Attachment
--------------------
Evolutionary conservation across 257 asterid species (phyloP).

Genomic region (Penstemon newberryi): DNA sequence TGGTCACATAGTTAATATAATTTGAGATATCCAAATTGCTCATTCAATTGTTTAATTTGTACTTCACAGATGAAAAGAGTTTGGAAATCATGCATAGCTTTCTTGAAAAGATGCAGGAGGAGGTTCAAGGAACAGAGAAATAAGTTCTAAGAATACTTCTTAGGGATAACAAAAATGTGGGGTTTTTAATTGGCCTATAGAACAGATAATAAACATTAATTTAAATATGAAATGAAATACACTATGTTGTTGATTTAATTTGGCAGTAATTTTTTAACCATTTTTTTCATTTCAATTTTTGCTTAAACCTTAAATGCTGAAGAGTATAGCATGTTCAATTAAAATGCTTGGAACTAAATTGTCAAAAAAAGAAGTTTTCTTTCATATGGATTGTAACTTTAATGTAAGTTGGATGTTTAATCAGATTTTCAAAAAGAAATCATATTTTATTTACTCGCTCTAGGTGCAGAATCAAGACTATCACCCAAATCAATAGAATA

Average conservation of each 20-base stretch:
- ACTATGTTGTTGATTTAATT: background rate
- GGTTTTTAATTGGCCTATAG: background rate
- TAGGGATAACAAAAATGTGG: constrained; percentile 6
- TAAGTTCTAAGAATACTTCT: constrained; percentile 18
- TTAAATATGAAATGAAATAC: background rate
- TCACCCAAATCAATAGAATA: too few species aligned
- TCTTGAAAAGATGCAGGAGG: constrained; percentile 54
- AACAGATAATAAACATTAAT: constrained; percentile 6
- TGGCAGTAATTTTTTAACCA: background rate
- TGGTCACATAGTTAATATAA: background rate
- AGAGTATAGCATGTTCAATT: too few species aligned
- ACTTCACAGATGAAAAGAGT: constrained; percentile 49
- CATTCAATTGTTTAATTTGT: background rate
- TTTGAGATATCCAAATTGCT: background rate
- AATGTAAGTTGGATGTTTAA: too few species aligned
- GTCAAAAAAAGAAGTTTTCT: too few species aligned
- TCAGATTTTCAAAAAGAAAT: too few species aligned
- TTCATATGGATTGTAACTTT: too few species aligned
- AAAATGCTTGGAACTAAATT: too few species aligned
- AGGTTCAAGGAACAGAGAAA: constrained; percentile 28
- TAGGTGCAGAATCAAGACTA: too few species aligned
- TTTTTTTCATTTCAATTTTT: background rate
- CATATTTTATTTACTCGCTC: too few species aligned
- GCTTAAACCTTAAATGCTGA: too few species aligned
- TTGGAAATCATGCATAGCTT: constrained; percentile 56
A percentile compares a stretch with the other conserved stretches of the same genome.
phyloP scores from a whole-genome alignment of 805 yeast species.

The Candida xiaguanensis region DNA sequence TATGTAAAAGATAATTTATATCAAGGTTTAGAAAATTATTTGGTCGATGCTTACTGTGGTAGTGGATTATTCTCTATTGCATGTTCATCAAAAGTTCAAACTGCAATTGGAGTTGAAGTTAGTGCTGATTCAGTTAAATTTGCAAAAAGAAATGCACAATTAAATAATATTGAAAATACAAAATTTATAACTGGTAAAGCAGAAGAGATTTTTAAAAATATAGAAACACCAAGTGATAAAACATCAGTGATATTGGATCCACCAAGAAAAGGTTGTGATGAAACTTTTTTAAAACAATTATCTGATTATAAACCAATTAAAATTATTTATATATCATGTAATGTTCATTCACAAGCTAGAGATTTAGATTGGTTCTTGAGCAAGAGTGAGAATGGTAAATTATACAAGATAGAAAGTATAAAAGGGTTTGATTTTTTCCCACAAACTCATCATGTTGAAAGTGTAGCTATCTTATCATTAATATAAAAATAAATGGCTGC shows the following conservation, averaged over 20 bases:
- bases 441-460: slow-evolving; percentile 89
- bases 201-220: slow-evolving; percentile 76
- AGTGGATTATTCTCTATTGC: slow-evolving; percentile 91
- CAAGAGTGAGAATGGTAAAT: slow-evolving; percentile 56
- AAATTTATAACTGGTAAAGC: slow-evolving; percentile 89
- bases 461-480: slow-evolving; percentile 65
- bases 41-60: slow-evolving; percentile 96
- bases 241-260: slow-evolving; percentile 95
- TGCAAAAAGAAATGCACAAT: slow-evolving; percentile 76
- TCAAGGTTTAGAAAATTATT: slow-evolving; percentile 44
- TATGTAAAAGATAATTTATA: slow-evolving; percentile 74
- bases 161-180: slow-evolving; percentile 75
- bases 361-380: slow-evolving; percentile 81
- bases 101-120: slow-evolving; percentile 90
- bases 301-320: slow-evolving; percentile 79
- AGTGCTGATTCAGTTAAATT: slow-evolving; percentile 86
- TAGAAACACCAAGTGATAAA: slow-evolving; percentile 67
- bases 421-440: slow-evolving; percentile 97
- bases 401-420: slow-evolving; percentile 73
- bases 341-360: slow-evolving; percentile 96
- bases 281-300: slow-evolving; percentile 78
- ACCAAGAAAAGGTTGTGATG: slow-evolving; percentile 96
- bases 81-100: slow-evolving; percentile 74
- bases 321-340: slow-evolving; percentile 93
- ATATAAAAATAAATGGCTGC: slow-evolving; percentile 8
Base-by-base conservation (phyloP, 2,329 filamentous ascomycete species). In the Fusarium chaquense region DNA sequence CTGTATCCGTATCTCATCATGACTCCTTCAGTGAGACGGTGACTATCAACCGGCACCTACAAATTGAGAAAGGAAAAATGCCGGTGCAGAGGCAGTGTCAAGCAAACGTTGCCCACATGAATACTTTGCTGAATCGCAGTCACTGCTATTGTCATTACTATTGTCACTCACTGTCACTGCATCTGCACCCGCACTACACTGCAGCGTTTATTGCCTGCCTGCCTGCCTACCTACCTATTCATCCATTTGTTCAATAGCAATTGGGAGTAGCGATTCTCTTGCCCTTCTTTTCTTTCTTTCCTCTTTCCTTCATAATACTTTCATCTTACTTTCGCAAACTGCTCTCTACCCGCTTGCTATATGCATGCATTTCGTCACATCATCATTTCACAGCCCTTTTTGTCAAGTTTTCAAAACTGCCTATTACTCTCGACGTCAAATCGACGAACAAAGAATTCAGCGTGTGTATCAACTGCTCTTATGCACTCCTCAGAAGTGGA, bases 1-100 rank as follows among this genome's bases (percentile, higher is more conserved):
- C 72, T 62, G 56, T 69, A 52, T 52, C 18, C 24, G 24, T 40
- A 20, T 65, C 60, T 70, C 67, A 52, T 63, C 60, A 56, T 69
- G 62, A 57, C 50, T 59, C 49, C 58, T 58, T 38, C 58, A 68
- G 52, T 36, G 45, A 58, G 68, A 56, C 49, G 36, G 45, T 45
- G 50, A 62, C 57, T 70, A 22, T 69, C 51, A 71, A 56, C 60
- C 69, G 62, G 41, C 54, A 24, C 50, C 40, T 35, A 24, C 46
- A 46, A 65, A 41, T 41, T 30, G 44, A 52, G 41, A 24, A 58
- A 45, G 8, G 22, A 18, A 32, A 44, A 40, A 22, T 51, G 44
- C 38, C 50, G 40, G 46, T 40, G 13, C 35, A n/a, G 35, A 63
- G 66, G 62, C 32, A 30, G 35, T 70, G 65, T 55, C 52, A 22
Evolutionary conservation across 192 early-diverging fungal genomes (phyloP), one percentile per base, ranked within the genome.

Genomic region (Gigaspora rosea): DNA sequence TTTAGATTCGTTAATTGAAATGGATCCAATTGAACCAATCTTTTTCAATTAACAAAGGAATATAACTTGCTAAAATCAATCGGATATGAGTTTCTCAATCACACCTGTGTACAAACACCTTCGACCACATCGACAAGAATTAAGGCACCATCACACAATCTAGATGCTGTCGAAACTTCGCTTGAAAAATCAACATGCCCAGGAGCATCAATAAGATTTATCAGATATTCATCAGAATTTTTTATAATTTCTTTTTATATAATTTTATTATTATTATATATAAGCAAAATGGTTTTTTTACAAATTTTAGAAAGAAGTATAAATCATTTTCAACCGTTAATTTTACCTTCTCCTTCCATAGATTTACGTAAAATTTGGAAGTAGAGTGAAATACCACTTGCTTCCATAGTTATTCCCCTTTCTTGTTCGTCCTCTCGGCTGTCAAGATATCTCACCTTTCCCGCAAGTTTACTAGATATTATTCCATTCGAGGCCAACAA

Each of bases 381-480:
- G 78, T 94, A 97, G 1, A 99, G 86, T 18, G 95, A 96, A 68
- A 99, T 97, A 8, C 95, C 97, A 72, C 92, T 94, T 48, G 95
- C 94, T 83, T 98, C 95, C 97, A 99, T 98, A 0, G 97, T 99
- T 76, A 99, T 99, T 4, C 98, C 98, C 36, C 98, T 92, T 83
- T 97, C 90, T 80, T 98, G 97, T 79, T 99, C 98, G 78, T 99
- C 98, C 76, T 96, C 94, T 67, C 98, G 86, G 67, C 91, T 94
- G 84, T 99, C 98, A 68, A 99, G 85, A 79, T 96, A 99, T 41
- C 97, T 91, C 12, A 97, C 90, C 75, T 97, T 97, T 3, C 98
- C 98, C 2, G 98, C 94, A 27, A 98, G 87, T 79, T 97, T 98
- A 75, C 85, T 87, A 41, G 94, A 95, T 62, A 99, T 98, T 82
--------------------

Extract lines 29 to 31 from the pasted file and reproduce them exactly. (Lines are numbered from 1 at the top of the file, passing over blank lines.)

A percentile compares a stretch with the other conserved stretches of the same genome.
phyloP scores from a whole-genome alignment of 805 yeast species.

The Candida xiaguanensis region DNA sequence TATGTAAAAGATAATTTATATCAAGGTTTAGAAAATTATTTGGTCGATGCTTACTGTGGTAGTGGATTATTCTCTATTGCATGTTCATCAAAAGTTCAAACTGCAATTGGAGTTGAAGTTAGTGCTGATTCAGTTAAATTTGCAAAAAGAAATGCACAATTAAATAATATTGAAAATACAAAATTTATAACTGGTAAAGCAGAAGAGATTTTTAAAAATATAGAAACACCAAGTGATAAAACATCAGTGATATTGGATCCACCAAGAAAAGGTTGTGATGAAACTTTTTTAAAACAATTATCTGATTATAAACCAATTAAAATTATTTATATATCATGTAATGTTCATTCACAAGCTAGAGATTTAGATTGGTTCTTGAGCAAGAGTGAGAATGGTAAATTATACAAGATAGAAAGTATAAAAGGGTTTGATTTTTTCCCACAAACTCATCATGTTGAAAGTGTAGCTATCTTATCATTAATATAAAAATAAATGGCTGC shows the following conservation, averaged over 20 bases: